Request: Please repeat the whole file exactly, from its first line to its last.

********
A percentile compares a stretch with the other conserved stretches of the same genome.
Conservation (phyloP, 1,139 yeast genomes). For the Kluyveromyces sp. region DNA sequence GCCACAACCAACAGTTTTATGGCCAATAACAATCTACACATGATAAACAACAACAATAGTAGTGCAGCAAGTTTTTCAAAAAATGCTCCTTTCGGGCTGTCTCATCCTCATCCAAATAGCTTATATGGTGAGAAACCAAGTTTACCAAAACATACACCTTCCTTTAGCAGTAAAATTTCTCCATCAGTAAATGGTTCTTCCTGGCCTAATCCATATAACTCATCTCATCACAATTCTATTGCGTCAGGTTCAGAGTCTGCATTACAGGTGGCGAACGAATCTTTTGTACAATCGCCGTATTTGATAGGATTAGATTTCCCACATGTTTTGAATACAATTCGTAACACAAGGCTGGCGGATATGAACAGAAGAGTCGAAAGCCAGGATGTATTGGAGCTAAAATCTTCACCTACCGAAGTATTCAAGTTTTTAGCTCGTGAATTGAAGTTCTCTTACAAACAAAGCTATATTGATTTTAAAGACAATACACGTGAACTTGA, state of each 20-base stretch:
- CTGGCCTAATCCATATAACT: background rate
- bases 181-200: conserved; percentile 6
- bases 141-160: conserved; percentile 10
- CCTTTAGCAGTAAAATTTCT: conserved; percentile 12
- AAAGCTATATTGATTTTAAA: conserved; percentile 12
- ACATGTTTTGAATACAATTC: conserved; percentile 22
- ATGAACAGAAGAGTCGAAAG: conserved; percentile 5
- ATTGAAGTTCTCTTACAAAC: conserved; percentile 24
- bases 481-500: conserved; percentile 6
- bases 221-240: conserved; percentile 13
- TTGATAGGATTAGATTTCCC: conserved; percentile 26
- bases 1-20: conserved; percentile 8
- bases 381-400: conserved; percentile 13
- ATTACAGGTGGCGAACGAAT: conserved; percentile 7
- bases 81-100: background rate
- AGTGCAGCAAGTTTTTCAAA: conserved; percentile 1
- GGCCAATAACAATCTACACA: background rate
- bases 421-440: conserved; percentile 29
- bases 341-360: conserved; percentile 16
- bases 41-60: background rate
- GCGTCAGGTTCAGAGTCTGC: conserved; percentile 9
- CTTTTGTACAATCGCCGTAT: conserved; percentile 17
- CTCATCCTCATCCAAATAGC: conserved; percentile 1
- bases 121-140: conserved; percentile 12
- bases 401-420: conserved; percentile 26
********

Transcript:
A percentile compares a stretch with the other conserved stretches of the same genome.
Conservation (phyloP, 1,139 yeast genomes). For the Kluyveromyces sp. region DNA sequence GCCACAACCAACAGTTTTATGGCCAATAACAATCTACACATGATAAACAACAACAATAGTAGTGCAGCAAGTTTTTCAAAAAATGCTCCTTTCGGGCTGTCTCATCCTCATCCAAATAGCTTATATGGTGAGAAACCAAGTTTACCAAAACATACACCTTCCTTTAGCAGTAAAATTTCTCCATCAGTAAATGGTTCTTCCTGGCCTAATCCATATAACTCATCTCATCACAATTCTATTGCGTCAGGTTCAGAGTCTGCATTACAGGTGGCGAACGAATCTTTTGTACAATCGCCGTATTTGATAGGATTAGATTTCCCACATGTTTTGAATACAATTCGTAACACAAGGCTGGCGGATATGAACAGAAGAGTCGAAAGCCAGGATGTATTGGAGCTAAAATCTTCACCTACCGAAGTATTCAAGTTTTTAGCTCGTGAATTGAAGTTCTCTTACAAACAAAGCTATATTGATTTTAAAGACAATACACGTGAACTTGA, state of each 20-base stretch:
- CTGGCCTAATCCATATAACT: background rate
- bases 181-200: conserved; percentile 6
- bases 141-160: conserved; percentile 10
- CCTTTAGCAGTAAAATTTCT: conserved; percentile 12
- AAAGCTATATTGATTTTAAA: conserved; percentile 12
- ACATGTTTTGAATACAATTC: conserved; percentile 22
- ATGAACAGAAGAGTCGAAAG: conserved; percentile 5
- ATTGAAGTTCTCTTACAAAC: conserved; percentile 24
- bases 481-500: conserved; percentile 6
- bases 221-240: conserved; percentile 13
- TTGATAGGATTAGATTTCCC: conserved; percentile 26
- bases 1-20: conserved; percentile 8
- bases 381-400: conserved; percentile 13
- ATTACAGGTGGCGAACGAAT: conserved; percentile 7
- bases 81-100: background rate
- AGTGCAGCAAGTTTTTCAAA: conserved; percentile 1
- GGCCAATAACAATCTACACA: background rate
- bases 421-440: conserved; percentile 29
- bases 341-360: conserved; percentile 16
- bases 41-60: background rate
- GCGTCAGGTTCAGAGTCTGC: conserved; percentile 9
- CTTTTGTACAATCGCCGTAT: conserved; percentile 17
- CTCATCCTCATCCAAATAGC: conserved; percentile 1
- bases 121-140: conserved; percentile 12
- bases 401-420: conserved; percentile 26